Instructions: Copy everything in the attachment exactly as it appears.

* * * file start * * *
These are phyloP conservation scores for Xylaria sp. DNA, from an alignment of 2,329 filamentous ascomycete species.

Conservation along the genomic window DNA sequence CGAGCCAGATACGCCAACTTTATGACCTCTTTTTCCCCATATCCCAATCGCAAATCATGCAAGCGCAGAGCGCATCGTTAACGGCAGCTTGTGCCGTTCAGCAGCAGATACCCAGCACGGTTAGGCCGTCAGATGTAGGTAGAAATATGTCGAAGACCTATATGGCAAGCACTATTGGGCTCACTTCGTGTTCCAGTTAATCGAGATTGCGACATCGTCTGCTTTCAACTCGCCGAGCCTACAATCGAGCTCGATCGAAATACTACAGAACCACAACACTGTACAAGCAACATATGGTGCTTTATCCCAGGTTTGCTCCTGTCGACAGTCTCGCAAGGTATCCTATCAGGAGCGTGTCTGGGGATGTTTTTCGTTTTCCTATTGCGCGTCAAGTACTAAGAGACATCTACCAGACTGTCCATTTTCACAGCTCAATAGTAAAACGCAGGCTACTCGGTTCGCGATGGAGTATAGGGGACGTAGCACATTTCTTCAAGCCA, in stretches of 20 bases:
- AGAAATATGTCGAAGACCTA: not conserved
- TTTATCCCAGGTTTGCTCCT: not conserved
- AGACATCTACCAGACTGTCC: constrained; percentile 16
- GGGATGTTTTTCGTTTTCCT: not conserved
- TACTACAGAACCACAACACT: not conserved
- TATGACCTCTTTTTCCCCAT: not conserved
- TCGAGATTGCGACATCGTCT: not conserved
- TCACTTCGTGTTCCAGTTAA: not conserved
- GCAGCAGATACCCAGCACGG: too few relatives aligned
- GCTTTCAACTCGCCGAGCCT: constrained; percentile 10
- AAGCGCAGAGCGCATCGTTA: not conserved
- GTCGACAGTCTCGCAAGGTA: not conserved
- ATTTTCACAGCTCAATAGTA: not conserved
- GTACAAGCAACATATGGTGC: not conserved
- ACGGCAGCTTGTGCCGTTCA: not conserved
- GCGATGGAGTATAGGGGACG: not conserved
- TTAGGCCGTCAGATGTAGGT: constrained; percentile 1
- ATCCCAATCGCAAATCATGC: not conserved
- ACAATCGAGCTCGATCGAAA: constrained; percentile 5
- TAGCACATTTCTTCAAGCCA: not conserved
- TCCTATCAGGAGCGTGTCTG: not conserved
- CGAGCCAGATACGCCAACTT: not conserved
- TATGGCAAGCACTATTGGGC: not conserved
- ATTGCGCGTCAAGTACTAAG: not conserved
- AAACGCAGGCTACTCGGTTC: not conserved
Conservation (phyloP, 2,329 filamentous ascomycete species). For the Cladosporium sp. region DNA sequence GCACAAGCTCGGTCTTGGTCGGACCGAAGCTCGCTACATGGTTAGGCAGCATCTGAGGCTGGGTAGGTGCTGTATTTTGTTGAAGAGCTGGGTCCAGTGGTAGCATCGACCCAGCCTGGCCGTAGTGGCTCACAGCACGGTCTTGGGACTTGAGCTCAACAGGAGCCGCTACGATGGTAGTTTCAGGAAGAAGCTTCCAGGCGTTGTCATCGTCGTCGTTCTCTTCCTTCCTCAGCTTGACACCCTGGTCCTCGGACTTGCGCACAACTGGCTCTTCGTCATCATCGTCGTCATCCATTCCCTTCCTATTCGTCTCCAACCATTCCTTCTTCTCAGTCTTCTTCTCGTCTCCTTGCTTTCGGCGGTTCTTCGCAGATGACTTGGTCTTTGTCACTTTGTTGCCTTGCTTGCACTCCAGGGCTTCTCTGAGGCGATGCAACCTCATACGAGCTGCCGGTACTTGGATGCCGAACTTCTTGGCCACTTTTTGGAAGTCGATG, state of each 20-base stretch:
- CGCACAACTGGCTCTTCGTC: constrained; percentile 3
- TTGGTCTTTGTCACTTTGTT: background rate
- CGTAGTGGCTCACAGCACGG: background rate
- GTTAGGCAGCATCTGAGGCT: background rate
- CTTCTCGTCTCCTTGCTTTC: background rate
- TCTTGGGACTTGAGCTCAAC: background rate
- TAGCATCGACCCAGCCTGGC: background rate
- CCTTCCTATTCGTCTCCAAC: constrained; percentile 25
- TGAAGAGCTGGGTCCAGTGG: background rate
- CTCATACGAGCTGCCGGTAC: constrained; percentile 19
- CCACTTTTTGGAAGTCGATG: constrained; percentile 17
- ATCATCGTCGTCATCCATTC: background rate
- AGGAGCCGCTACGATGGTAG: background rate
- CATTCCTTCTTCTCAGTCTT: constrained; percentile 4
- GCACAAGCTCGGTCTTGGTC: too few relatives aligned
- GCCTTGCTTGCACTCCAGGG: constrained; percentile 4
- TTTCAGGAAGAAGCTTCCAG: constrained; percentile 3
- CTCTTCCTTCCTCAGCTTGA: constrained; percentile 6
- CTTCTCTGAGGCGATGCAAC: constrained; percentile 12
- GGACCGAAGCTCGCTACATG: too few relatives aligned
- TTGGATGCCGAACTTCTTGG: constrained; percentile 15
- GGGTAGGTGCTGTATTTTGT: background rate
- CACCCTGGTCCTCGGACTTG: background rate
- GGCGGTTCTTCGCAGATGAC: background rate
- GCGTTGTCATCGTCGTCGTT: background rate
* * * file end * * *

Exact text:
These are phyloP conservation scores for Xylaria sp. DNA, from an alignment of 2,329 filamentous ascomycete species.

Conservation along the genomic window DNA sequence CGAGCCAGATACGCCAACTTTATGACCTCTTTTTCCCCATATCCCAATCGCAAATCATGCAAGCGCAGAGCGCATCGTTAACGGCAGCTTGTGCCGTTCAGCAGCAGATACCCAGCACGGTTAGGCCGTCAGATGTAGGTAGAAATATGTCGAAGACCTATATGGCAAGCACTATTGGGCTCACTTCGTGTTCCAGTTAATCGAGATTGCGACATCGTCTGCTTTCAACTCGCCGAGCCTACAATCGAGCTCGATCGAAATACTACAGAACCACAACACTGTACAAGCAACATATGGTGCTTTATCCCAGGTTTGCTCCTGTCGACAGTCTCGCAAGGTATCCTATCAGGAGCGTGTCTGGGGATGTTTTTCGTTTTCCTATTGCGCGTCAAGTACTAAGAGACATCTACCAGACTGTCCATTTTCACAGCTCAATAGTAAAACGCAGGCTACTCGGTTCGCGATGGAGTATAGGGGACGTAGCACATTTCTTCAAGCCA, in stretches of 20 bases:
- AGAAATATGTCGAAGACCTA: not conserved
- TTTATCCCAGGTTTGCTCCT: not conserved
- AGACATCTACCAGACTGTCC: constrained; percentile 16
- GGGATGTTTTTCGTTTTCCT: not conserved
- TACTACAGAACCACAACACT: not conserved
- TATGACCTCTTTTTCCCCAT: not conserved
- TCGAGATTGCGACATCGTCT: not conserved
- TCACTTCGTGTTCCAGTTAA: not conserved
- GCAGCAGATACCCAGCACGG: too few relatives aligned
- GCTTTCAACTCGCCGAGCCT: constrained; percentile 10
- AAGCGCAGAGCGCATCGTTA: not conserved
- GTCGACAGTCTCGCAAGGTA: not conserved
- ATTTTCACAGCTCAATAGTA: not conserved
- GTACAAGCAACATATGGTGC: not conserved
- ACGGCAGCTTGTGCCGTTCA: not conserved
- GCGATGGAGTATAGGGGACG: not conserved
- TTAGGCCGTCAGATGTAGGT: constrained; percentile 1
- ATCCCAATCGCAAATCATGC: not conserved
- ACAATCGAGCTCGATCGAAA: constrained; percentile 5
- TAGCACATTTCTTCAAGCCA: not conserved
- TCCTATCAGGAGCGTGTCTG: not conserved
- CGAGCCAGATACGCCAACTT: not conserved
- TATGGCAAGCACTATTGGGC: not conserved
- ATTGCGCGTCAAGTACTAAG: not conserved
- AAACGCAGGCTACTCGGTTC: not conserved
Conservation (phyloP, 2,329 filamentous ascomycete species). For the Cladosporium sp. region DNA sequence GCACAAGCTCGGTCTTGGTCGGACCGAAGCTCGCTACATGGTTAGGCAGCATCTGAGGCTGGGTAGGTGCTGTATTTTGTTGAAGAGCTGGGTCCAGTGGTAGCATCGACCCAGCCTGGCCGTAGTGGCTCACAGCACGGTCTTGGGACTTGAGCTCAACAGGAGCCGCTACGATGGTAGTTTCAGGAAGAAGCTTCCAGGCGTTGTCATCGTCGTCGTTCTCTTCCTTCCTCAGCTTGACACCCTGGTCCTCGGACTTGCGCACAACTGGCTCTTCGTCATCATCGTCGTCATCCATTCCCTTCCTATTCGTCTCCAACCATTCCTTCTTCTCAGTCTTCTTCTCGTCTCCTTGCTTTCGGCGGTTCTTCGCAGATGACTTGGTCTTTGTCACTTTGTTGCCTTGCTTGCACTCCAGGGCTTCTCTGAGGCGATGCAACCTCATACGAGCTGCCGGTACTTGGATGCCGAACTTCTTGGCCACTTTTTGGAAGTCGATG, state of each 20-base stretch:
- CGCACAACTGGCTCTTCGTC: constrained; percentile 3
- TTGGTCTTTGTCACTTTGTT: background rate
- CGTAGTGGCTCACAGCACGG: background rate
- GTTAGGCAGCATCTGAGGCT: background rate
- CTTCTCGTCTCCTTGCTTTC: background rate
- TCTTGGGACTTGAGCTCAAC: background rate
- TAGCATCGACCCAGCCTGGC: background rate
- CCTTCCTATTCGTCTCCAAC: constrained; percentile 25
- TGAAGAGCTGGGTCCAGTGG: background rate
- CTCATACGAGCTGCCGGTAC: constrained; percentile 19
- CCACTTTTTGGAAGTCGATG: constrained; percentile 17
- ATCATCGTCGTCATCCATTC: background rate
- AGGAGCCGCTACGATGGTAG: background rate
- CATTCCTTCTTCTCAGTCTT: constrained; percentile 4
- GCACAAGCTCGGTCTTGGTC: too few relatives aligned
- GCCTTGCTTGCACTCCAGGG: constrained; percentile 4
- TTTCAGGAAGAAGCTTCCAG: constrained; percentile 3
- CTCTTCCTTCCTCAGCTTGA: constrained; percentile 6
- CTTCTCTGAGGCGATGCAAC: constrained; percentile 12
- GGACCGAAGCTCGCTACATG: too few relatives aligned
- TTGGATGCCGAACTTCTTGG: constrained; percentile 15
- GGGTAGGTGCTGTATTTTGT: background rate
- CACCCTGGTCCTCGGACTTG: background rate
- GGCGGTTCTTCGCAGATGAC: background rate
- GCGTTGTCATCGTCGTCGTT: background rate